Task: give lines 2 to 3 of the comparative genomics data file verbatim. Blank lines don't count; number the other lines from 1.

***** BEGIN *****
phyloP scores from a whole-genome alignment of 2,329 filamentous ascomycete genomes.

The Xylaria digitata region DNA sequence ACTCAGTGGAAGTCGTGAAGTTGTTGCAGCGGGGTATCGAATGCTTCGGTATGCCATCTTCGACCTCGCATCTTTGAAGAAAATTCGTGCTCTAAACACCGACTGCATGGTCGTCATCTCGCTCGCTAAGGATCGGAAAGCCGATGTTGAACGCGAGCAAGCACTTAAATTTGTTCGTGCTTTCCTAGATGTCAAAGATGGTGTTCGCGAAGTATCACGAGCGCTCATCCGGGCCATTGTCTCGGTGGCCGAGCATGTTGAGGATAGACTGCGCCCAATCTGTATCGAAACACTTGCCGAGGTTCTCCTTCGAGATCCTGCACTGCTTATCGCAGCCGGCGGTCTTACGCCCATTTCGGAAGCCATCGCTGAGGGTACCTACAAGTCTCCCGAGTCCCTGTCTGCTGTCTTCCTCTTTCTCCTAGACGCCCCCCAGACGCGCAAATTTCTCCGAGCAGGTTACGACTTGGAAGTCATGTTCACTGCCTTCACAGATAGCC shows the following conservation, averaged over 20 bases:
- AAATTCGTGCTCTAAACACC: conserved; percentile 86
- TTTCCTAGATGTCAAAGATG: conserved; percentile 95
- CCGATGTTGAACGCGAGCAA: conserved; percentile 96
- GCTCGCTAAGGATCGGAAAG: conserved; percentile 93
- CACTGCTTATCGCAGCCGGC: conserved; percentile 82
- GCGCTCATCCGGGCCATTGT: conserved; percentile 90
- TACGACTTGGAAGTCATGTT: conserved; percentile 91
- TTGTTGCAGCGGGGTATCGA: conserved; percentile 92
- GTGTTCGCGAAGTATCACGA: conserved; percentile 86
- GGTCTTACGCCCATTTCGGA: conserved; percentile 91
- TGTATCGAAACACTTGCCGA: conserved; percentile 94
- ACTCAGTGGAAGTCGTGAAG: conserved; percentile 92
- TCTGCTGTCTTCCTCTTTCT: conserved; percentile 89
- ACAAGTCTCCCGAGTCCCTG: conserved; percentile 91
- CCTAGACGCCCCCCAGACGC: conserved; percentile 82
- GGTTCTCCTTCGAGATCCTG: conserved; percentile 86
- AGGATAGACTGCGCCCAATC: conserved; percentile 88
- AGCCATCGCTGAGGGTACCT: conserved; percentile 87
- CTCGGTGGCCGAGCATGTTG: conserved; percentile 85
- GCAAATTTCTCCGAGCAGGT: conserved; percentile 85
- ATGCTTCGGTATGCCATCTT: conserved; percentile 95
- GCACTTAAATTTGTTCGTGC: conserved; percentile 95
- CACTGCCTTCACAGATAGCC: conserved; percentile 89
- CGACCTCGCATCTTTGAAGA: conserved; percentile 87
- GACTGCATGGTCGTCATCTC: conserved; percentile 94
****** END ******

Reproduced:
The Xylaria digitata region DNA sequence ACTCAGTGGAAGTCGTGAAGTTGTTGCAGCGGGGTATCGAATGCTTCGGTATGCCATCTTCGACCTCGCATCTTTGAAGAAAATTCGTGCTCTAAACACCGACTGCATGGTCGTCATCTCGCTCGCTAAGGATCGGAAAGCCGATGTTGAACGCGAGCAAGCACTTAAATTTGTTCGTGCTTTCCTAGATGTCAAAGATGGTGTTCGCGAAGTATCACGAGCGCTCATCCGGGCCATTGTCTCGGTGGCCGAGCATGTTGAGGATAGACTGCGCCCAATCTGTATCGAAACACTTGCCGAGGTTCTCCTTCGAGATCCTGCACTGCTTATCGCAGCCGGCGGTCTTACGCCCATTTCGGAAGCCATCGCTGAGGGTACCTACAAGTCTCCCGAGTCCCTGTCTGCTGTCTTCCTCTTTCTCCTAGACGCCCCCCAGACGCGCAAATTTCTCCGAGCAGGTTACGACTTGGAAGTCATGTTCACTGCCTTCACAGATAGCC shows the following conservation, averaged over 20 bases:
- AAATTCGTGCTCTAAACACC: conserved; percentile 86